How to adapt through COVID 19
How to adapt your business around COVID 19
The spread of COVID 19 is developing rapidly, leaving many small & large business owners uncertain about their future. There is no denying that COVID 19 will have a significant impact on most businesses. Unfortunately, it seems these worries are justifiable, but there are certain actions you can take to protect your business. While at the same time, protecting yourself, your employees, and your customers.
Establish a remote work option
With an abundance of people already working remotely there are a lot of free tools business owners can utilize. This way teams can stay in touch and keep working even if they aren’t in the same place. Begin implementing a remote work policy that covers when you expect of your team to be online or available. Including how to communicate (via email, Slack, Skype, video call) and what tasks each team member is responsible for completing.
Adapt the marketing plan
These next three to six months will bring many societal changes to industries across the world let alone the UK which will effect their marketing plans. Use the best and worst case scenarios to predict possible and likely changes and take alternative actions. Some areas of focus include:
- Event-based programs. Restrictions on large gatherings are cutting into the businesses that host these events and the marketers that theme their campaigns around them. Develop alternative marketing ideas now for physical events planned for spring and summer such as streaming services that could host live broadcasts such Facebook, Youtube or even Twitch. Supply you live broadcasts with donation options to support your business while still catering to your audience and existing customers.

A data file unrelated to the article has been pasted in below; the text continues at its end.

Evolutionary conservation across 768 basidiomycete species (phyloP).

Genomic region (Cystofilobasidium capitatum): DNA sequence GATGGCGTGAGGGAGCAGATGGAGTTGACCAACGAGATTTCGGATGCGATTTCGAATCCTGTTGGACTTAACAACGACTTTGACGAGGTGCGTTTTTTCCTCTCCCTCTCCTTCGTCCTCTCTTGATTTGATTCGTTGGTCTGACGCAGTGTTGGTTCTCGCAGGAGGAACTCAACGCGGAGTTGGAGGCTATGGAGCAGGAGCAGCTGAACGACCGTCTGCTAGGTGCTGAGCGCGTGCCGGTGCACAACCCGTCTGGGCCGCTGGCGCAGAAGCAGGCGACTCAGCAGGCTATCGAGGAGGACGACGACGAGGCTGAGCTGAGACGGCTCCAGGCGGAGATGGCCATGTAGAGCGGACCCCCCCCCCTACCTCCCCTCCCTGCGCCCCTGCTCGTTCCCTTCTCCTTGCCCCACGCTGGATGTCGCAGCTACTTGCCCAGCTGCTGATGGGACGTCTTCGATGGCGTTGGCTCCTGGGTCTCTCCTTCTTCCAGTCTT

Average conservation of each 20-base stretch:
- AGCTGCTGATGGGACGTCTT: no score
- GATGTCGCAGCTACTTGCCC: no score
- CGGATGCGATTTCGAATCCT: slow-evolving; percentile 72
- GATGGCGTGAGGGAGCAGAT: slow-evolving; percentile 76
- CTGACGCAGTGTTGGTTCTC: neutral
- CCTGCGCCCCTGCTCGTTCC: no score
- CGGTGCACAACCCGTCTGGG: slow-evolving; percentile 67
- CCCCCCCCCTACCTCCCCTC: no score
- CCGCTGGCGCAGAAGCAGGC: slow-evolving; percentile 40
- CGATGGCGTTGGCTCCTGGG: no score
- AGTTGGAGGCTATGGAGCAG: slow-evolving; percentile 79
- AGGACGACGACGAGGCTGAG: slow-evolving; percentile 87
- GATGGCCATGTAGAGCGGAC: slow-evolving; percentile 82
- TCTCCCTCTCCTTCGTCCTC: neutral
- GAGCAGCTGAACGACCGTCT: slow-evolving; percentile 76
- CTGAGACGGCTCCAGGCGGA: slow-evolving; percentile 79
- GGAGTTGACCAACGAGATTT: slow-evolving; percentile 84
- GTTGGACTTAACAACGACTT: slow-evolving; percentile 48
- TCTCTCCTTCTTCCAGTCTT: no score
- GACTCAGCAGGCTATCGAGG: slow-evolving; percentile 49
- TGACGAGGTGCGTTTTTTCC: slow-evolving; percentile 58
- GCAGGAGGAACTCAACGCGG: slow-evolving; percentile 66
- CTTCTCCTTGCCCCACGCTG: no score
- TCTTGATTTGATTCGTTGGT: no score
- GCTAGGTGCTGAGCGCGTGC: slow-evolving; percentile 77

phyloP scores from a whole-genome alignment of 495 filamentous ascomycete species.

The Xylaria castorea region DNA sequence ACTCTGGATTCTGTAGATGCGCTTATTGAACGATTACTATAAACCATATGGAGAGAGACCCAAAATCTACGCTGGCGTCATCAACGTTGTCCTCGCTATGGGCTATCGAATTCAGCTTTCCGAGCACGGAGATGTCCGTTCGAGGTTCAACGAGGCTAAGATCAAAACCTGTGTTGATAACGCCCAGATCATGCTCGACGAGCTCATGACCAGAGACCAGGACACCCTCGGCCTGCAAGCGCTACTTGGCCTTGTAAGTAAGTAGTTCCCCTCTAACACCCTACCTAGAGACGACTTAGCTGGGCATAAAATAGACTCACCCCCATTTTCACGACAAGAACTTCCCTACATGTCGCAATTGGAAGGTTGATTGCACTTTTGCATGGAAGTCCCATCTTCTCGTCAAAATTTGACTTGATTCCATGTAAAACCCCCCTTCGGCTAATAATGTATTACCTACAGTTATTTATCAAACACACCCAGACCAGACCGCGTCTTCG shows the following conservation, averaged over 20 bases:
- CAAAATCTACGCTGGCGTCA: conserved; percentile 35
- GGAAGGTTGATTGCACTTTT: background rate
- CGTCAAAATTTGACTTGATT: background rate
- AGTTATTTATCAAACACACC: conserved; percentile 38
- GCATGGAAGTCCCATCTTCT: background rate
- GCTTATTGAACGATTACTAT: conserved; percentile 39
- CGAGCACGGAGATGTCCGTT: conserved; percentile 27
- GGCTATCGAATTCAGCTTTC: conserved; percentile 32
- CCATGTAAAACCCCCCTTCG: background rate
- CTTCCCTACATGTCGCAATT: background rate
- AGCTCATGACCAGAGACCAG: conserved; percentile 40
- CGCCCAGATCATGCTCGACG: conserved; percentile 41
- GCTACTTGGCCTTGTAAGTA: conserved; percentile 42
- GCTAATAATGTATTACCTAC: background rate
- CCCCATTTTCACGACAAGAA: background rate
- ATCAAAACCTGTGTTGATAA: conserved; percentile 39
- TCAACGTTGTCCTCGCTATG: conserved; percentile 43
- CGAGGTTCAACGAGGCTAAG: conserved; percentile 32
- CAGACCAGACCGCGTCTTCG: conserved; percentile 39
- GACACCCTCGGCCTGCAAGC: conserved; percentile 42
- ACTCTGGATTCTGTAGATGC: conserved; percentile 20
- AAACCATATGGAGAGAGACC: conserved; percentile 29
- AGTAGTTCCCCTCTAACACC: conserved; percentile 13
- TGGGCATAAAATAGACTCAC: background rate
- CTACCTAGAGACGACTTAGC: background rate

- Deliver compelling content. More people will be spending time at home over the coming months. Brands can provide lighthearted and uplifting, informative information and content to people looking for support. This may also be a good time to relaunch or bring out services like VR allowing your audience to escape isolation.
- Secure media early. Everyone is in the same boat, and everyone is looking to get their key spots to replace their lost opportunities. Work with media planners and publishers to secure access before you’re crowded out.
Optimize your digital spaces
It’s time to get those done that you put on the back burner, if it’s your blog, website or third party sites where you’re listed, you now have the time now to make sure these are fully optimised. Clean up and refine your SEO and marketing strategy to ensure your current content is visible as much as possible. Update any old and outdated information. Narrow down what may not have been working in the past and pinpoint what could have been improved on and adjust your tactics / budget accordingly.
Listen for changes in customer sentiment and behaviour
Even long before the COVID 19 began consumer trust in both government and large brands had already dwindled. People now are more likely to turn towards family, friends and local businesses. This current crisis seems poised to amplify the distrust customers have over brands. Brands now have a chance push back rise up to the occasion to assist during this global crisis to help reestablish trust for example.
- It’s time to listen your consumers more than ever, it’s important to know what customers feel and do, and why. Use social platforms to monitor customer discussions about their health concerns or information needs which are relevant to your brand. Ask sales and account management teams what they hear from the front lines. Monitor customer care emails, phone calls and service chats for changes in concerns or sentiment.